LIVERPOOL City Council has taken on young people with learning disabilities as part of a programme to help them into work.
The council has offered placements in a children’s centre, a respite centre and in its short breaks team as part of its Supported Internships programme.
Just six percent of young people with learning disabilities are in employment, and the aim of the scheme is to help them transition from education in to the world of work, so they can live more independently and don’t become socially isolated.
The three young people – Thomas Wilkinson, George Gilligan and Abbie Woodford – are all pupils at Greenbank College.
They are part of a wider scheme which has seen 12 companies offering a total of 36 placements for young people this year.
All the pupils are supported by a work coach who helps them get used to the routine expected when in employment, instructing and supporting them to build skills in the workplace to complete work tasks to a high level.
The scheme is proving successful – six of the nine interns from the inaugural intake last year have now secured paid employment.
Councillor Barbara Murray, Cabinet member for education, said: “This scheme is about working closely with young people, schools and employers to provide tailor made support into the world of work and give them the opportunity to compete for jobs and fulfil their potential.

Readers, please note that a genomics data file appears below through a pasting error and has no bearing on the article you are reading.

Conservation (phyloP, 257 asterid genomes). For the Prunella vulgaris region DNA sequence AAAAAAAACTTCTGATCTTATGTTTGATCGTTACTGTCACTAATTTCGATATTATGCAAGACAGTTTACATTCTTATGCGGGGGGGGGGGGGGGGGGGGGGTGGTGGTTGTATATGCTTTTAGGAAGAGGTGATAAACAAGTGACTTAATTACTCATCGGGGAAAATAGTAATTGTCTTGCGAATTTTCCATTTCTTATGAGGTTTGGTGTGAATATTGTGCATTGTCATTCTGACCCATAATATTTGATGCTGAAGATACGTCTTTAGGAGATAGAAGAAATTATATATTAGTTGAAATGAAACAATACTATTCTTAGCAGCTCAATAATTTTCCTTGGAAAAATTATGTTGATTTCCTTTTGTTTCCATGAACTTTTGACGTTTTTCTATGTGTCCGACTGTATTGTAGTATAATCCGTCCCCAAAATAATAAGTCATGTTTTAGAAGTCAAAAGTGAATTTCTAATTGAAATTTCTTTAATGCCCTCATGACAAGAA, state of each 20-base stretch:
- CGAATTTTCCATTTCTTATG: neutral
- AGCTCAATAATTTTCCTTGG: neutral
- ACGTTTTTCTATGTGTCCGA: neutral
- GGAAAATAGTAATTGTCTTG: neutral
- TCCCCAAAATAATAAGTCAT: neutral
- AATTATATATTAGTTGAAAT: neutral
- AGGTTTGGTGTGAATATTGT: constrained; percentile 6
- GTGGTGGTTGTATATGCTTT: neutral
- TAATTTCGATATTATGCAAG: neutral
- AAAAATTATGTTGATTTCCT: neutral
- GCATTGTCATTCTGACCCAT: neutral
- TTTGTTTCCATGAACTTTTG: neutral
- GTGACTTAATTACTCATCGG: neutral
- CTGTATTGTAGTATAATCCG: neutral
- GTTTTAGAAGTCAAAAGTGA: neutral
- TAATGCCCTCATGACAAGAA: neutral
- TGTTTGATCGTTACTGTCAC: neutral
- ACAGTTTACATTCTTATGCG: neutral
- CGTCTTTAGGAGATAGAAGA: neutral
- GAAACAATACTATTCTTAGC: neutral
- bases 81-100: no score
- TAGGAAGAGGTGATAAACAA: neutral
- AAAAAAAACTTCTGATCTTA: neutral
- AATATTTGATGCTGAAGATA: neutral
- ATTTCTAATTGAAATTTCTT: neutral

“As one of the largest employers in the city it is really important that the city council leads by example and we will be getting other departments on board as well.
“We have already grown the scheme year-on-year and want to continue expanding it to involve more businesses and more opportunities for our young people.”
Although it will take time, the eventual aim is for every young person with disabilities that wants it to be given the chance to get paid employment.
Anne Kinsella from Greenbank College said: “Greenbank College is delighted to be working with Liverpool City Council on this project.
“Supported internships are all about promoting opportunities for disabled young people in this city to actively engage in the world of work, challenge preconceptions and the low employment rate of disabled people in Liverpool”.